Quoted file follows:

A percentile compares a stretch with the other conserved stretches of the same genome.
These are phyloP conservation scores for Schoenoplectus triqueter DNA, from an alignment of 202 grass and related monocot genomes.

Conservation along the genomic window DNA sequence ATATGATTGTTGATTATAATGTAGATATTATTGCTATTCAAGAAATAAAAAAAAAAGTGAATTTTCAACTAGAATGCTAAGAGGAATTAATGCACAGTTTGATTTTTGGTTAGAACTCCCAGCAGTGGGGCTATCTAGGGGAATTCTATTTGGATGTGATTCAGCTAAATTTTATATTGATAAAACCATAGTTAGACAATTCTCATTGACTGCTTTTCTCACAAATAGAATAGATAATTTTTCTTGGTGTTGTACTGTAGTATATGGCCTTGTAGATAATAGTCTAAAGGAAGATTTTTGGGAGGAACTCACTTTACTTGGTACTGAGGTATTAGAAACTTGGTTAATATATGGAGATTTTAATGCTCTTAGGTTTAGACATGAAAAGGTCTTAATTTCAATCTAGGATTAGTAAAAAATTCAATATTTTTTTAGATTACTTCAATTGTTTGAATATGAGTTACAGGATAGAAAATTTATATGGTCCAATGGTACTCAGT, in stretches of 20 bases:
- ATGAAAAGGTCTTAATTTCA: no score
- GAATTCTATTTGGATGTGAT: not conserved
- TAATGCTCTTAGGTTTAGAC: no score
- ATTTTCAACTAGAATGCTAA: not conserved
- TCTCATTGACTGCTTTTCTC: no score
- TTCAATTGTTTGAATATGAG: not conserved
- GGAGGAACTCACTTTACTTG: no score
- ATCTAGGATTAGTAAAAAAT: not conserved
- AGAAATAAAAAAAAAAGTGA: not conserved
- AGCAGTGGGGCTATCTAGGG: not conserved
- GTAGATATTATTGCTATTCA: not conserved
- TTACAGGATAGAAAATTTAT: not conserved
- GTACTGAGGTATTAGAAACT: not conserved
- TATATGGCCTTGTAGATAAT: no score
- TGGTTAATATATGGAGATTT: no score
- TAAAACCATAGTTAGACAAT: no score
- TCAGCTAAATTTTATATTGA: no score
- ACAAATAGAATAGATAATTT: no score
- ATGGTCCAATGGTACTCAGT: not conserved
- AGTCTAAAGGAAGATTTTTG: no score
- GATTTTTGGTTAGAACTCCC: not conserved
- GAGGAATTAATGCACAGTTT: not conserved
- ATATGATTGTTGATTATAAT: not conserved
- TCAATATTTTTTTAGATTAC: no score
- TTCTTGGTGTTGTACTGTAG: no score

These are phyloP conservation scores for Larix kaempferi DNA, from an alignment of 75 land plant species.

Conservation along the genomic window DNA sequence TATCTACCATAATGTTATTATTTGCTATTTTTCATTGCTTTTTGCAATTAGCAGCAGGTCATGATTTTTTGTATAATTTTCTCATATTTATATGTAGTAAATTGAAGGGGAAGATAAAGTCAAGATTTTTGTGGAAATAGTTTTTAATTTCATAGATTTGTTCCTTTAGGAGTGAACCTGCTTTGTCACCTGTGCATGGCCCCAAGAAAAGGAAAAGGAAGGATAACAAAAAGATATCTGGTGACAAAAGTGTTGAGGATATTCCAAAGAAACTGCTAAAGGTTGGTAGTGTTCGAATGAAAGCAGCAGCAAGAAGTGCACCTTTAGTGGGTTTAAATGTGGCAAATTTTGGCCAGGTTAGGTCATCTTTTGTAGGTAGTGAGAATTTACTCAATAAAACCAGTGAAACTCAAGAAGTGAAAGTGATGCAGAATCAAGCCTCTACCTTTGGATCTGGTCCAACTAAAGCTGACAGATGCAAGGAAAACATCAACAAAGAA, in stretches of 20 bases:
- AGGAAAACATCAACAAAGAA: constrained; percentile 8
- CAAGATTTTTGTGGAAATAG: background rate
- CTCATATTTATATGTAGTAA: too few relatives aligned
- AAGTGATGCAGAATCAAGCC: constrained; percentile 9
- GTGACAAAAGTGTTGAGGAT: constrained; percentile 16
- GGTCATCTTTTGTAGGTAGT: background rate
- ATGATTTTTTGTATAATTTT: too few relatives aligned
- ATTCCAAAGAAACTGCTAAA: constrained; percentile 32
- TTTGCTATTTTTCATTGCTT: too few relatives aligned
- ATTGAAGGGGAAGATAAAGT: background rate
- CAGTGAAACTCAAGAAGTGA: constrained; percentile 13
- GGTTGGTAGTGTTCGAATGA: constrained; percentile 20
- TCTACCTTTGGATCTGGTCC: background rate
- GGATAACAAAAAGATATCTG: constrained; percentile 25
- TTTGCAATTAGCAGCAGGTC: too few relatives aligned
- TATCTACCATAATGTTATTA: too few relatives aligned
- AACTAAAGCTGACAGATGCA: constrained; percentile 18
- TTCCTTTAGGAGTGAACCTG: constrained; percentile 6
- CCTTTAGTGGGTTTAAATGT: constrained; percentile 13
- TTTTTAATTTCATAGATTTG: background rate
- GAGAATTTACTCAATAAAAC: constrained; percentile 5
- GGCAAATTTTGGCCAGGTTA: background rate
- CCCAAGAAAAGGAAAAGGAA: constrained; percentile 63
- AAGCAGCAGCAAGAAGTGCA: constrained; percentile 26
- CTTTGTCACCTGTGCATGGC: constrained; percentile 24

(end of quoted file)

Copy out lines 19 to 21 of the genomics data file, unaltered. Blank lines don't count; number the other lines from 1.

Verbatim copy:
- TAAAACCATAGTTAGACAAT: no score
- TCAGCTAAATTTTATATTGA: no score
- ACAAATAGAATAGATAATTT: no score